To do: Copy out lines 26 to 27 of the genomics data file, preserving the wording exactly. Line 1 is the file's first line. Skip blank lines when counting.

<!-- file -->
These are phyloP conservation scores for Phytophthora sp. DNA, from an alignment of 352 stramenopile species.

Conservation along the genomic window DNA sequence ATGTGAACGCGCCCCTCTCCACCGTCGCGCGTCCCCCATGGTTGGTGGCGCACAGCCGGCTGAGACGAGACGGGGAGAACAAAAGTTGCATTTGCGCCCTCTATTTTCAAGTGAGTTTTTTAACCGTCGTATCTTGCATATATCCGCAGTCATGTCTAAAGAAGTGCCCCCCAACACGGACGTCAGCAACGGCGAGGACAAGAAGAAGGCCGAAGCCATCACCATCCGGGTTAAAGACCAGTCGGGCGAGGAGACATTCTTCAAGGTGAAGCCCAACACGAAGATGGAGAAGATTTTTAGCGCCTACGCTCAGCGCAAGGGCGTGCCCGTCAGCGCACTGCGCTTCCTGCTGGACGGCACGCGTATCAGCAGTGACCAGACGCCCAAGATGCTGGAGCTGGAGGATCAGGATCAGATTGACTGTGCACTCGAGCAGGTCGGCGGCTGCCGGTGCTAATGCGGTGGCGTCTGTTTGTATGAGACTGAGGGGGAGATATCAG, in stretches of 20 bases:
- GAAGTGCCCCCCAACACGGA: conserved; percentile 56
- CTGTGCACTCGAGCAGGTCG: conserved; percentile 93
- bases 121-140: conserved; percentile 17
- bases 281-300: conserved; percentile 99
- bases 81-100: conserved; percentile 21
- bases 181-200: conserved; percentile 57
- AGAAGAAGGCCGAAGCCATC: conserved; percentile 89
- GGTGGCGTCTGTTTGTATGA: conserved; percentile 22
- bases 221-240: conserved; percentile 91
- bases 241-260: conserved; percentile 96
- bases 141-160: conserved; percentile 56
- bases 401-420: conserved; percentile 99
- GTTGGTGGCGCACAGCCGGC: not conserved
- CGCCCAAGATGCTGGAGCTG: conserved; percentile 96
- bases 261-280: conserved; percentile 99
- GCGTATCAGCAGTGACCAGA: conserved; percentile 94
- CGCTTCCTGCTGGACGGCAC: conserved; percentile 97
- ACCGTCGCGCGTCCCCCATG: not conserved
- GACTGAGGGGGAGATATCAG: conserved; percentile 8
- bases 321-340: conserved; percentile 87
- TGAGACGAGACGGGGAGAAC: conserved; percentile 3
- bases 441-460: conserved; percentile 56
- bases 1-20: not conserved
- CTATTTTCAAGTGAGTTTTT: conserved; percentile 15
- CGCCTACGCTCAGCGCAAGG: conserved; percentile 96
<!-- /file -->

- CTATTTTCAAGTGAGTTTTT: conserved; percentile 15
- CGCCTACGCTCAGCGCAAGG: conserved; percentile 96